Exciting changes for me

I’ve changed jobs.  Well, sort of 🙂

For the Whidbey product release I was the performance architect on the CLR, and I can’t even start to tell you how much fun that was.  And how educational it was.

So the bad news is I’m not doing that anymore.

But the good news is that The Powers That Be have asked me to continue doing what I do for the whole of Developer Division, not just the CLR.  So me and a few colleagues are going to be driving the same kind of performance culture and practices that we used on the CLR throughout the division.  It’s a big challenge but I’m looking forward to helping even more people here at Microsoft and in turn even more of my customers.

Wish me luck!

P.S. The diabolical laughter you hear is me 🙂

Comments (16)

  1. Travis Owens says:

    That’s cool to hear, so basically instead of watching over coding performance for the CLR team you’re doing it for all programming?

    That sounds like a larger task, does that mean you’ll be getting some performance side kicks?

    I guess I’m just fingering for a job 🙂

    I’ve had an interest in performance since my PHP/MySQL days 6yrs ago.

  2. Steven says:

    Good luck and may the force be with you 😉

  3. ricom says:

    Funny you should say that. Which side of The Force do you think I’m noted for using? 🙂

  4. Jeff Voskamp says:

    As long as it doesn’t cut into quality time at home.

    Since it’s a Friday announcement: do you start the new job on Monday or in the new year?

  5. ricom says:

    Technically I started when Whidbey released. In practice it was well after that but still a little bit ago. It’s just that I prefer blogging about parsers than reorgs 🙂

  6. Haacked says:

    Congratulations! We’ll know who to thank as our applications speed up as a whole.

  7. Raptor says:

    Hi, Kudos Mr. Mariani. I think you have made I great job with 2.0.

    However there’s somethings I’d like to know, Why is so hard for the JIT to inline functions with value type parameters? Is it possible to have this fixed thru and update without waiting for 2.1?

    And When can we expect an Interface for numeric data types that allow us to use generics for calculations?

    Thanx in advance,


    PS: Just in case you think I’m accusing you or something, NO HELL NO, I’m just too damn curious. Excuse me if you have already answered this a bazillion times.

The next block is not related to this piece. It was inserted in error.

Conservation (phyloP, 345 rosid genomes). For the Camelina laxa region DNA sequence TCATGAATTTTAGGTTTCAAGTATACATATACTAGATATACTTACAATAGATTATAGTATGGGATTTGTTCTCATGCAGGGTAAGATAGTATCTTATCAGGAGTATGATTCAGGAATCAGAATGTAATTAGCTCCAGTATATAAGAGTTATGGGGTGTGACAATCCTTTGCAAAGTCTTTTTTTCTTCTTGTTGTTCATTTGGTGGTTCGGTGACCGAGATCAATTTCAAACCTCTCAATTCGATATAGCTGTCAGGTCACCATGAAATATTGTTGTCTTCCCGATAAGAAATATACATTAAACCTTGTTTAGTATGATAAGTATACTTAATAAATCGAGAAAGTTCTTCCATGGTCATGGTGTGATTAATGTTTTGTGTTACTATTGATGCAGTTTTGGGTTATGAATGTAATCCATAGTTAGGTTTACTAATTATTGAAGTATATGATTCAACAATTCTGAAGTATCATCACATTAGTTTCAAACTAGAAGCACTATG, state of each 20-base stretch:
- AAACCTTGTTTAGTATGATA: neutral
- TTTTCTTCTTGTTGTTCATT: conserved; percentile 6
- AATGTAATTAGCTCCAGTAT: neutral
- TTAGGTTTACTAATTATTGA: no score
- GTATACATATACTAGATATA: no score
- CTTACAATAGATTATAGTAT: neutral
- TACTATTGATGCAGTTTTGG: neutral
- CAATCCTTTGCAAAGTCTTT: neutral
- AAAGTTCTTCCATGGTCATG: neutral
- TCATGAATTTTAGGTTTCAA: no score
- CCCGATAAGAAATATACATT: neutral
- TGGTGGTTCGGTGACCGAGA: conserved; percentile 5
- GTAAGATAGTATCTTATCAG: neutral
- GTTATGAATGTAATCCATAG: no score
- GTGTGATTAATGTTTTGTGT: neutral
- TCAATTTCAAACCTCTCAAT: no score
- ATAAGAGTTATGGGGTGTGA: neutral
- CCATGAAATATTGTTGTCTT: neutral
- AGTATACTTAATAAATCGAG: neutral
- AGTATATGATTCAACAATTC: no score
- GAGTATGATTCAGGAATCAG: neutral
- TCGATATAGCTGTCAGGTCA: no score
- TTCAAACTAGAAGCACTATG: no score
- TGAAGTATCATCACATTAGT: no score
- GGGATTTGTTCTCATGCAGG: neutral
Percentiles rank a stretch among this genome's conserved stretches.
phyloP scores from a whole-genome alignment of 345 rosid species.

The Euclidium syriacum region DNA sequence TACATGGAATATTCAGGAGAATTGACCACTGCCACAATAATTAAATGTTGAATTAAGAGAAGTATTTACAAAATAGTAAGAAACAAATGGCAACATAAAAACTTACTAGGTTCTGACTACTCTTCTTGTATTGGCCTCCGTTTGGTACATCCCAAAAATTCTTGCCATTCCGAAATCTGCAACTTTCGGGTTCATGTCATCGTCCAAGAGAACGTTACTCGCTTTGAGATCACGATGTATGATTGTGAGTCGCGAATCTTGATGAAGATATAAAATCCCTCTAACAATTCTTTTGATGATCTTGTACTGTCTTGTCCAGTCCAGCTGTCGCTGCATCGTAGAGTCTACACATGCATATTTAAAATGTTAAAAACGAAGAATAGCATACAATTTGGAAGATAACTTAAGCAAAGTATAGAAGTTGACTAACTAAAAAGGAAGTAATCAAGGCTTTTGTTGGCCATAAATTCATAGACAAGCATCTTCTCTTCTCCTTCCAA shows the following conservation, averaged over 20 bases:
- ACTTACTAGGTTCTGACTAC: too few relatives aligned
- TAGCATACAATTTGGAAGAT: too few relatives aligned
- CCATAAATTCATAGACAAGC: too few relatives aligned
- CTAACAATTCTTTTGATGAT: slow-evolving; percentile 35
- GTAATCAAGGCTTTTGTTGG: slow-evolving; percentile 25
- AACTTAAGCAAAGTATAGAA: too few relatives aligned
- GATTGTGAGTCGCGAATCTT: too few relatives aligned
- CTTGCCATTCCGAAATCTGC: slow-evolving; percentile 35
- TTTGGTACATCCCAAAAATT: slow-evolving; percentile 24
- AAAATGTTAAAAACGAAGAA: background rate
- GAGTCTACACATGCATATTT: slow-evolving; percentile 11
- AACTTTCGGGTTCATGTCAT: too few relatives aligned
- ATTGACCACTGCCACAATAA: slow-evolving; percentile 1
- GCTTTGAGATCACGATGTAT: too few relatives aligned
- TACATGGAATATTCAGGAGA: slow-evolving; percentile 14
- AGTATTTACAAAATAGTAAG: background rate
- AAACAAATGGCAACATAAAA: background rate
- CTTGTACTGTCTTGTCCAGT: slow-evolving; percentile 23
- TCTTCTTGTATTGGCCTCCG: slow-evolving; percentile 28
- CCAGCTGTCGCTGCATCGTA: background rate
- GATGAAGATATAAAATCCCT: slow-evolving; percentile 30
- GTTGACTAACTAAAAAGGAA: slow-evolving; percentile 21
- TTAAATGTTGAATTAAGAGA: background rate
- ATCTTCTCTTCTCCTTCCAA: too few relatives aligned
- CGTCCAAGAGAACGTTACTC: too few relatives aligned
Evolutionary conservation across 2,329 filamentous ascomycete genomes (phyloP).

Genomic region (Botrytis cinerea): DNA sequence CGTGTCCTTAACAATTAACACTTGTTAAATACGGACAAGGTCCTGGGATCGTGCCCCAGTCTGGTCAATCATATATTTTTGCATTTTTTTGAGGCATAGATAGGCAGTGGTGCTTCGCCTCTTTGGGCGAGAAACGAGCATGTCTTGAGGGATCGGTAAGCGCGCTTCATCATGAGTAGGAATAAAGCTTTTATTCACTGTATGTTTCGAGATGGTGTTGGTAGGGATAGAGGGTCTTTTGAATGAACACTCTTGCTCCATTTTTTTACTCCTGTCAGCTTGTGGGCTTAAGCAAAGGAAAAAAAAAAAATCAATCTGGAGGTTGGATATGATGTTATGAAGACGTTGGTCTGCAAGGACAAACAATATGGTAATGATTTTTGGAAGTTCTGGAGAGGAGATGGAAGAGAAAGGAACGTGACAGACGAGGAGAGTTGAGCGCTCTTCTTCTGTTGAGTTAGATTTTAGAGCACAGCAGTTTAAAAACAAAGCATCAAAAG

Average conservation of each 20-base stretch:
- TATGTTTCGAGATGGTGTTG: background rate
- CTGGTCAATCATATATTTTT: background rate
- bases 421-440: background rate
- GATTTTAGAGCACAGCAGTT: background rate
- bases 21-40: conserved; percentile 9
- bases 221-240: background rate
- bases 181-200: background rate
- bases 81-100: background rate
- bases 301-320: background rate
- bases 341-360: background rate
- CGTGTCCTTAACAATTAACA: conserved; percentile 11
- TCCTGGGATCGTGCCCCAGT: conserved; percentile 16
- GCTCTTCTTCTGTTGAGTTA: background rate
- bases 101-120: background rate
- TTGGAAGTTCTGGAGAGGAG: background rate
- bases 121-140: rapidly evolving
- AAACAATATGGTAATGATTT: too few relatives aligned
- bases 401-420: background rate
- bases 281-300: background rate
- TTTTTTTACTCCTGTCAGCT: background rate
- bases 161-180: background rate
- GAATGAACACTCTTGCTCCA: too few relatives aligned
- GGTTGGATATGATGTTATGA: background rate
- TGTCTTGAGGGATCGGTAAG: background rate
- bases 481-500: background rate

8. Will Dean says:

    That was quick! And I only asked a few minutes ago.

    Good luck in the new job – if you can break the culture of glacial craptitude in the IDE that will be fantastic (for my infant children, who will probably be working by the time the next VS release/patch appears 🙂

    Will you now have the clout to have a word in somebody’s ear about this bug? (I have previously canvassed your opinion on ODS spew)


  9. PiersH says:

    Congratulations, Rico. Good luck on your continuing hunt for wasted cycles!

  10. Eran Sandler says:


    May your experience and influence shine upon all of you crazy diamonds at the developer division 😉

  11. Andy C says:

    "Funny you should say that. Which side of The Force do you think I’m noted for using? 🙂 "

    I felt a great disturbance in the Force, as if millions of new features suddenly cried out in terror and were suddenly silenced. 🙂

    Great news Rico, I’m sure you’ll do a good job!

  12. damien morton says:


    Always good to read your column. I can only imagine it will get more interesting as the scope of your purview expands.

    Congrats again.

  13. Is there anybody on CLR team that’s going to be replacing you? Are you given the ticket to build a team of "perf watchers"? Could be really interesting job and change in process.

  14. SarahC says:

    Excellent news, Rico!

    Impressive. Most impressive.

  15. JoeL says:

    Gee, it sounds a lot more like Vincent Price than you, but I’ll let that slide. 😉

  16. David Conrad says:

    Which side of the force?

    Naturally, you would profile both sides, and then use the one that is more performant.